webcamd_0_flags="-B -N MACROSILICON-USB-Video -d ugen0.3"

These flags instruct the process to bind to my USB capture device and it generally works. I have a Sony Alpha mirrorless camera plugged into it, which is capable of some very high resolutions and frame rates. Unfortunately the capture device only streams in at an oddly small resolution and 5 fps.

I was prepared for this! I have had this same issue in Linux and resolved it through the v4l2loopback module. The trick of it is this creates a dummy video device of which we have total control of how it reports its specifications to applications. The trouble is, there is no v4l2loopback for BSD.

webcamd depends on a port of v4l2loopback but it does not install it as a module. The installation instructions are well documented and the man page does its job well.

I was able to create a v4l2loopback device by updating the configuration as follows.

webcamd_0_flags="-B -N MACROSILICON-USB-Video -d ugen0.3 -m v4l2loopback.devices=1"

This creates the devices I need for the typical solution to work.

crw-rw---- webcamd webcamd 0 B Thu Sep 15 15:52:43 2022 /dev/video0
crw-rw---- webcamd webcamd 0 B Wed Sep 14 22:57:50 2022 /dev/video1
crw-rw---- webcamd webcamd 0 B Wed Sep 14 22:57:50 2022 /dev/video2

From there it’s usually a matter of streaming data from the capture card to the dummy device using ffmpeg. I typically add the following to my .xinitrc.

$ ffmpeg -f v4l2 -input_format mjpeg -framerate 30 -video_size 1920x1080 -i /dev/video1 -r 30 -vsync cfr -c:v copy -an -f v4l2 /dev/video0 &

This works by instructing the device to copy data in the mjpeg format rather than the default yuyv422p format. For my camera, or capture device, I’m not really sure why it defaults the way it does. In the above my capture device /dev/video1 which was created by webcamd and /dev/video0 is the dummy device created by v4l2loopback. Both devices are interfaced with using v4l2 and the data is copied rather than decoded and re-encoded. This means the processing overhead is negligible.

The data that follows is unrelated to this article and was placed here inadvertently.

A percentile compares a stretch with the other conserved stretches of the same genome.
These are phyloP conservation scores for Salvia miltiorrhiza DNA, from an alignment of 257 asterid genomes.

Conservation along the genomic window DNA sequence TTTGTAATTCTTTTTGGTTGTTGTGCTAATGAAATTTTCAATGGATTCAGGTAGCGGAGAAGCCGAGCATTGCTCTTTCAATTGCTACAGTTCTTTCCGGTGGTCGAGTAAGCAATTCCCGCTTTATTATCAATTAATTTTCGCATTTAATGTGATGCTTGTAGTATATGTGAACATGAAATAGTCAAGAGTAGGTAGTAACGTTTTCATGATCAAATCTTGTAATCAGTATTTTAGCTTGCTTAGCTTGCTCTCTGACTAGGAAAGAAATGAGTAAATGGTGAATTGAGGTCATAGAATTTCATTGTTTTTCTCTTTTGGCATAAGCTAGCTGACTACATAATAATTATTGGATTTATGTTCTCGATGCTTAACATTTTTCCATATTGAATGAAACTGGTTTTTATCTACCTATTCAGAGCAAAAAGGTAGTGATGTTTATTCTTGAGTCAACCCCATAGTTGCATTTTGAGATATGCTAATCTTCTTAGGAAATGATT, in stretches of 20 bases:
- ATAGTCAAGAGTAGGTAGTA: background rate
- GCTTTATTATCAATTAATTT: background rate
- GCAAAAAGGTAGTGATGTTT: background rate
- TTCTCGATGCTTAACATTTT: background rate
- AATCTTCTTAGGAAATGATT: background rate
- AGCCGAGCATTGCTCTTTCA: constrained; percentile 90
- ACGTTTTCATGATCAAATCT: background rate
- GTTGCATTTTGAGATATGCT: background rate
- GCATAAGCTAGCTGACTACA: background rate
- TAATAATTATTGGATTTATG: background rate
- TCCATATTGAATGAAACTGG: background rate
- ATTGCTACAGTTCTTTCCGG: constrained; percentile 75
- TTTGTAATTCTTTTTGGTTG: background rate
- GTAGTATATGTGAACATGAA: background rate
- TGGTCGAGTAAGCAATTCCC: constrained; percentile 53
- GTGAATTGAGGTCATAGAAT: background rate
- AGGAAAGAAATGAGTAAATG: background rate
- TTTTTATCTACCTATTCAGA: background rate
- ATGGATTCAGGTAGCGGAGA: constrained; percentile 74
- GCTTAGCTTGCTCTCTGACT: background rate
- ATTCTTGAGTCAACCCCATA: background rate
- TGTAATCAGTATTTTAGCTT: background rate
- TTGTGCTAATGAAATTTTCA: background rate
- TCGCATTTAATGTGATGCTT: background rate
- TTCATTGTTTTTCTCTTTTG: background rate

That is typically all you need to do, but not in this case. I found that my dummy video device was not appearing where I expected it, namely in Chrome on Discord or Zoom. So I dug into the logs and found that chrome was only finding /dev/video1 when enumerating my devices. I recalled from my Linux setup that I had to pass a specific option to the module, exclusive_caps=1 , the option actually takes an array so you can flip the bit for more than one device if need be. The flag was a relatively new addition to v4l2 and it is a fix for the issue of Chrome not detecting CAPTURE devices. It’s explained well at umlaeute/v4l2loopback in the OPTIONS section.

The difficulty is, exclusive_caps is not exposed via webcamd and since v4l2loopback is not loaded as a module there is no way to turn it on. When I looked more deeply at hselasky/webcamd I found that it was building swills/v4loopback which is a fork of umlaeute/v4l2loopback, I’m not sure the rationale but I suspect it’s related to the process of porting to BSD. Luckily the fork already had exclusive_caps support in it, albeit unexposed in the host application webcamd.

All that remained now was removing the version of webcamd I had installed using pkg, FreeBSD’s excellent package manager, and instead build it from source using ports. It was exceedingly simple to get the ports hierarchy downloaded. This meant when I ran make the source was downloaded and I was free to make a modest change.

// /usr/ports/multimedia/webcamd/work/webcamd-

I simply defaulted to always use the exclusive_caps option. A quick rebuild and make install and I was on my way. Chrome now found the /dev/video0/ Dummy Video Device.

After I was sure this was working I decided to pkg lock webcamd to prevent pkg upgrade from stomping on my change. I know there is a better way to go about this, using port patches, and I’ll get there someday.

Other quirks & notable reminders


The package repository doesn’t have a port of ungoogled-chromium which has been my browser of choice recently.

There is a FreeBSD ungoogled-chromium package available here. It is easy to install the binary in this form with pkg install ungoogled-chromium-<version>.pkg


While adding the following enables dbus, it doesn’t export DBUS_SESSION_BUS_ADDRESS.


I needed to make this explicit before launching X.

export $(dbus-launch)

This removed some error messages in the Chrome logs and probably other issues quietly lurking.


Thank you to the members of the FreeBSD Discord #helpdesk channel. Special thanks to Alexander88207 in the ❓ Help & Support channels for their friendliness and quick help.